Utah People's Party

…proclain liberty through out all the land….(Leviticus 25:10)

Introducing the Danbury Baptists Letter

on October 24, 2012

Now days Freedom of Religion and Separation of Church and State are not the same concept. Freedom of Religion was the concept our Founding Fathers taught. While Thomas Jefferson was the third president of the United States, about a decade after the passage of the First Amendment to the U. S. Constitution, he wrote the letter quoted below. This letter is the source of the term Separation of Church and State.

Jefferson’s Letter to the Danbury Baptists
The Final Letter, as Sent

To messers. Nehemiah Dodge, Ephraim Robbins, & Stephen S. Nelson, a committee of the Danbury Baptist association in the state of Connecticut.

The affectionate sentiments of esteem and approbation which you are so good as to express towards me, on behalf of the Danbury Baptist association, give me the highest satisfaction. my duties dictate a faithful and zealous pursuit of the interests of my constituents, & in proportion as they are persuaded of my fidelity to those duties, the discharge of them becomes more and more pleasing.

Believing with you that religion is a matter which lies solely between Man & his God, that he owes account to none other for his faith or his worship, that the legitimate powers of government reach actions only, & not opinions, I contemplate with sovereign reverence that act of the whole American people which declared that their legislature should “make no law respecting an establishment of religion, or prohibiting the free exercise thereof,” thus building a wall of separation between Church & State. Adhering to this expression of the supreme will of the nation in behalf of the rights of conscience, I shall see with sincere satisfaction the progress of those sentiments which tend to restore to man all his natural rights, convinced he has no natural right in opposition to his social duties.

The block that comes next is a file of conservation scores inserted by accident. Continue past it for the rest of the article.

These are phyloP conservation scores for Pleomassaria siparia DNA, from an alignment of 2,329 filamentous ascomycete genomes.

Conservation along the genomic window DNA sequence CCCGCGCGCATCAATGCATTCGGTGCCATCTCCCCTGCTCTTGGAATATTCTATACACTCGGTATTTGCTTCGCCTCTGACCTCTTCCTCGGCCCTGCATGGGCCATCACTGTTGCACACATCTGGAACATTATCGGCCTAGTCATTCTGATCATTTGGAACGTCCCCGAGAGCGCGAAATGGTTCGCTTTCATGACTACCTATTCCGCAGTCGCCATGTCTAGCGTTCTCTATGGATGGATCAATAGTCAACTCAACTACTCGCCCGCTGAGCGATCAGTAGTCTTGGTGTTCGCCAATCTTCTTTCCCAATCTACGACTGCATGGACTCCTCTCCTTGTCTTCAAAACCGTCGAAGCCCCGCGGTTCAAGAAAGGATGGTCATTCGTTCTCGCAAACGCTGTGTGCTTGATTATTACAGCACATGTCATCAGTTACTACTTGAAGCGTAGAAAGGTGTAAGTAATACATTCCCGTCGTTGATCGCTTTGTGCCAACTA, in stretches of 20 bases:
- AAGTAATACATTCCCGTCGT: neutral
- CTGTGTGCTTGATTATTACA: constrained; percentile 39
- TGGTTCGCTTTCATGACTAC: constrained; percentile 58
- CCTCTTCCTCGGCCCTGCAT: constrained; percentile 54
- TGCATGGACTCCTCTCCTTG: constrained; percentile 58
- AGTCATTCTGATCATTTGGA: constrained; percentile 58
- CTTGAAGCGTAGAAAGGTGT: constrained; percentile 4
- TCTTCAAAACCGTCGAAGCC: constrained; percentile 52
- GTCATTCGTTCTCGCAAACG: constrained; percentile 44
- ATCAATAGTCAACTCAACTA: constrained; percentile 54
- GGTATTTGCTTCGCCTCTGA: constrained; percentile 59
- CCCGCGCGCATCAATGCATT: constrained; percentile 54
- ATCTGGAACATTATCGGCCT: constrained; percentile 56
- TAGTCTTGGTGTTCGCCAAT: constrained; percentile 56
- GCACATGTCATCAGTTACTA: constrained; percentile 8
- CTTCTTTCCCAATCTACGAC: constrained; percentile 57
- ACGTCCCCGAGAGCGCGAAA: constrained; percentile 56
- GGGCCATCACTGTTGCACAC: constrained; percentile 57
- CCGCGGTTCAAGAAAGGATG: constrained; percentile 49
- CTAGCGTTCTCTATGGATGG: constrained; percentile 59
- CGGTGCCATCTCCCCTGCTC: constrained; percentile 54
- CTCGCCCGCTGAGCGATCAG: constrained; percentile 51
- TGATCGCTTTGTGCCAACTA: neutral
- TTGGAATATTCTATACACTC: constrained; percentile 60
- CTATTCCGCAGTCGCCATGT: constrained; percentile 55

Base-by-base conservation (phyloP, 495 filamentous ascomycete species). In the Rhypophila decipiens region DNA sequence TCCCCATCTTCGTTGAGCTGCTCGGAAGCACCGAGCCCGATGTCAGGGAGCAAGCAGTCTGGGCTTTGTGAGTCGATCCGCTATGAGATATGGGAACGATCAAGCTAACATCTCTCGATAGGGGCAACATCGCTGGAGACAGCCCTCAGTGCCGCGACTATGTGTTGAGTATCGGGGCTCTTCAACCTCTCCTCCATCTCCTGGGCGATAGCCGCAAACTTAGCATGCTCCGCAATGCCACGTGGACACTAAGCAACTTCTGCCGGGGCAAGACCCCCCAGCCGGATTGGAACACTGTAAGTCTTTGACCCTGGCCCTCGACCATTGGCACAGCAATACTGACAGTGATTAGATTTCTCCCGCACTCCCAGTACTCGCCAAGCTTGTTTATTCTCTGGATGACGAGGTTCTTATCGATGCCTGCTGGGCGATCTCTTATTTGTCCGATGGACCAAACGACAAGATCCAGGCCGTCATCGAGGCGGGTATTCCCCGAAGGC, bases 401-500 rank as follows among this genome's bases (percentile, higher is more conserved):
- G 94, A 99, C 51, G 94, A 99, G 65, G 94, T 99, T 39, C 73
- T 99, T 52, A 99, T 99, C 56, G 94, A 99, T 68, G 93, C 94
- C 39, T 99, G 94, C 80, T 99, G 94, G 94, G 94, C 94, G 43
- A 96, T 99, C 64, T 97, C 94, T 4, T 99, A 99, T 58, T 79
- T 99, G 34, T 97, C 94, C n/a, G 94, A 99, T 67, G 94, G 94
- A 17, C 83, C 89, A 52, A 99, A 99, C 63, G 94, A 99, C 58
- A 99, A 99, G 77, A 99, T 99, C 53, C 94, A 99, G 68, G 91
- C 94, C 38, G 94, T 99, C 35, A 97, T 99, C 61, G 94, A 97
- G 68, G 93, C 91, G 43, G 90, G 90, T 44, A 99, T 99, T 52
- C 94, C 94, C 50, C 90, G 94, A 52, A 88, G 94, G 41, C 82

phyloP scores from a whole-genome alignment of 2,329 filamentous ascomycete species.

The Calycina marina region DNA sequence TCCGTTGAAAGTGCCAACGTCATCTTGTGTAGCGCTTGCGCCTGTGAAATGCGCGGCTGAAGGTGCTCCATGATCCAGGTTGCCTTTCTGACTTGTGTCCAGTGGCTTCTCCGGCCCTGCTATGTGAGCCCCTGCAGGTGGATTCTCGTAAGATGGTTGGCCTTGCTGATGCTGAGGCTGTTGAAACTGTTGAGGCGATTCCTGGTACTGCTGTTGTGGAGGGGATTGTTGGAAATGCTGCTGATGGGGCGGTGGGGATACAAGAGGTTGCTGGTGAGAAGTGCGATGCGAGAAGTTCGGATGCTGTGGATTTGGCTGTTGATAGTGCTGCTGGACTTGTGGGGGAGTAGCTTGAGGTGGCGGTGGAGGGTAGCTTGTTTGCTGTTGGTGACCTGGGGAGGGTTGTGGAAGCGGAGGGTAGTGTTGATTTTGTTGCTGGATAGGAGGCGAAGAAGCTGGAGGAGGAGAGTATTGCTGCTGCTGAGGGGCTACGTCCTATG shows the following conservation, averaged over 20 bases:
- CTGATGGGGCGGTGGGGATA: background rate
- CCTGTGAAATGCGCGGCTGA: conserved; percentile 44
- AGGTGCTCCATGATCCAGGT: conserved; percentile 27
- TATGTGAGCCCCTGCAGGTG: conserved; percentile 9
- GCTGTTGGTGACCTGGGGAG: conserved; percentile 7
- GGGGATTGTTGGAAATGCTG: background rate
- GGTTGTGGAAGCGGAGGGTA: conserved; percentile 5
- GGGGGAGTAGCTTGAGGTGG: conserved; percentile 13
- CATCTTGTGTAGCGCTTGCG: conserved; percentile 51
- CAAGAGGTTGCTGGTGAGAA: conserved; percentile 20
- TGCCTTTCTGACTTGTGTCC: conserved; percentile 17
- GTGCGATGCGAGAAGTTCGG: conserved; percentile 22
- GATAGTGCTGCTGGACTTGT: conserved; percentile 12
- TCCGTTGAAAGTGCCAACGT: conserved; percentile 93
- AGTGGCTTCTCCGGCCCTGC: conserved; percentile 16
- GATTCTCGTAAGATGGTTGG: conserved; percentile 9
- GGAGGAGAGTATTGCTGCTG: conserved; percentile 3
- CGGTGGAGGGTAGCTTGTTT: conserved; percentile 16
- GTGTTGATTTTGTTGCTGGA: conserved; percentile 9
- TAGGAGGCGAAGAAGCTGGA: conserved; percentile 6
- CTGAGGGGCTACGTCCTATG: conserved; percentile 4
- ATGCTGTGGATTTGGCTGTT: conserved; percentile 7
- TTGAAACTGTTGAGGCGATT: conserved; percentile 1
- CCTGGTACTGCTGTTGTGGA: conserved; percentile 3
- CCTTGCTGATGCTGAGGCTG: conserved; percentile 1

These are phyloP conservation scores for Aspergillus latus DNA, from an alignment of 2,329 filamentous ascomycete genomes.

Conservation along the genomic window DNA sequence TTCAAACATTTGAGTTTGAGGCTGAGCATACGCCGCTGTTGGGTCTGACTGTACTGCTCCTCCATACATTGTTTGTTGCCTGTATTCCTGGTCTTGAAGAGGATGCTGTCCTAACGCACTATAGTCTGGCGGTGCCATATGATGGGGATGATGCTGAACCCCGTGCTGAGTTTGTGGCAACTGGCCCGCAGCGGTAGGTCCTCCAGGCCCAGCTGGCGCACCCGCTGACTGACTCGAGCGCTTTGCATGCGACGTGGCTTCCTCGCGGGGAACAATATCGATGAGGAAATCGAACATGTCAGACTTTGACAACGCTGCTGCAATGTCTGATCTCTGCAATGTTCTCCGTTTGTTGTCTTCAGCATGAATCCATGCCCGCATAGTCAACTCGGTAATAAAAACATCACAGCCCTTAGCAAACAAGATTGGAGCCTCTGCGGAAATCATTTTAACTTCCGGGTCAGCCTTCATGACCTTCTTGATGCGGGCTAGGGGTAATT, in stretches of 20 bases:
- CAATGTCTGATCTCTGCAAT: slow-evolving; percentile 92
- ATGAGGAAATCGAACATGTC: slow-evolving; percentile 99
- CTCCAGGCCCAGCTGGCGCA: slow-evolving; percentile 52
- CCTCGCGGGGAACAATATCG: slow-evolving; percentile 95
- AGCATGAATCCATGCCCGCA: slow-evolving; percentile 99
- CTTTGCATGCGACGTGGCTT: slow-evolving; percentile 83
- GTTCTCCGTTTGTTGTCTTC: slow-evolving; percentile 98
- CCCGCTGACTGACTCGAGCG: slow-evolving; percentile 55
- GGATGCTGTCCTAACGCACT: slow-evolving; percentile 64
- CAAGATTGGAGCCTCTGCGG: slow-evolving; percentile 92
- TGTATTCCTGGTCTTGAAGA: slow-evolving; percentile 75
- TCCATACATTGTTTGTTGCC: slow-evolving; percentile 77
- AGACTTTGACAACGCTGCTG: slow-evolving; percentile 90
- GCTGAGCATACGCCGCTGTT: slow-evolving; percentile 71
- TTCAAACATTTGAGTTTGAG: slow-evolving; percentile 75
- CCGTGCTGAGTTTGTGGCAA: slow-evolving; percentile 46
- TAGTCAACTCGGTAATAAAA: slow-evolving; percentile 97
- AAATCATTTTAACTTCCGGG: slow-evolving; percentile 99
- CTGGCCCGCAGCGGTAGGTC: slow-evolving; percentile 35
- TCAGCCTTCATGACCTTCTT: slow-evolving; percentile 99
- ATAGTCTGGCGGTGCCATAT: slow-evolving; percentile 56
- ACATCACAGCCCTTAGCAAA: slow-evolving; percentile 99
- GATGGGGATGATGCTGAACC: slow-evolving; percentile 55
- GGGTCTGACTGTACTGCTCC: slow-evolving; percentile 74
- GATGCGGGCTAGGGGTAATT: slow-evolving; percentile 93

I reciprocate your kind prayers for the protection & blessing of the common father and creator of man, and tender you for yourselves & your religious association, assurances of my high respect & esteem.

Th Jefferson
Jan. 1. 1802.

Library of Congress Information Bulletin June 1998

When President Jefferson wrote the letter, he introduced a new label, “…wall of separation of Church and State” for the existing concept of Freedom of Religion. He makes no mention of keeping monuments of the ten commandment out of court houses, keeping prayer out of schools nor does he mention any of the other things that Separation of Church and State means to most twenty-first century U.S. citizens. Over time, Separation of Church and State became a very different concept than Freedom of Religion as separation was repeatedly reinterpreted by federal judges. Freedom of Religion as taught by our founders, James Madison, Thomas Jefferson, and others, was about welcoming freedom in. The twenty-first century notion of Separation of Church and State is about pushing religion out.

The People’s Party preaches and practices freedom of religion, while rejecting the modern contrasting notion of Separation of Church and State. When President Jefferson wrote this letter, he clearly knew that the four words, “wall”, “separation”, “church”, and “state” do not appear in the First Amendment. Look at the words President Jefferson encloses in quotation marks above. What President Jefferson quotes from above is the First Amendment. Would a President who wished to make public life purely secular write, “I reciprocate your kind prayers for the protection & blessing of the common father and creator of man…” (emphasis on reciprocate added)


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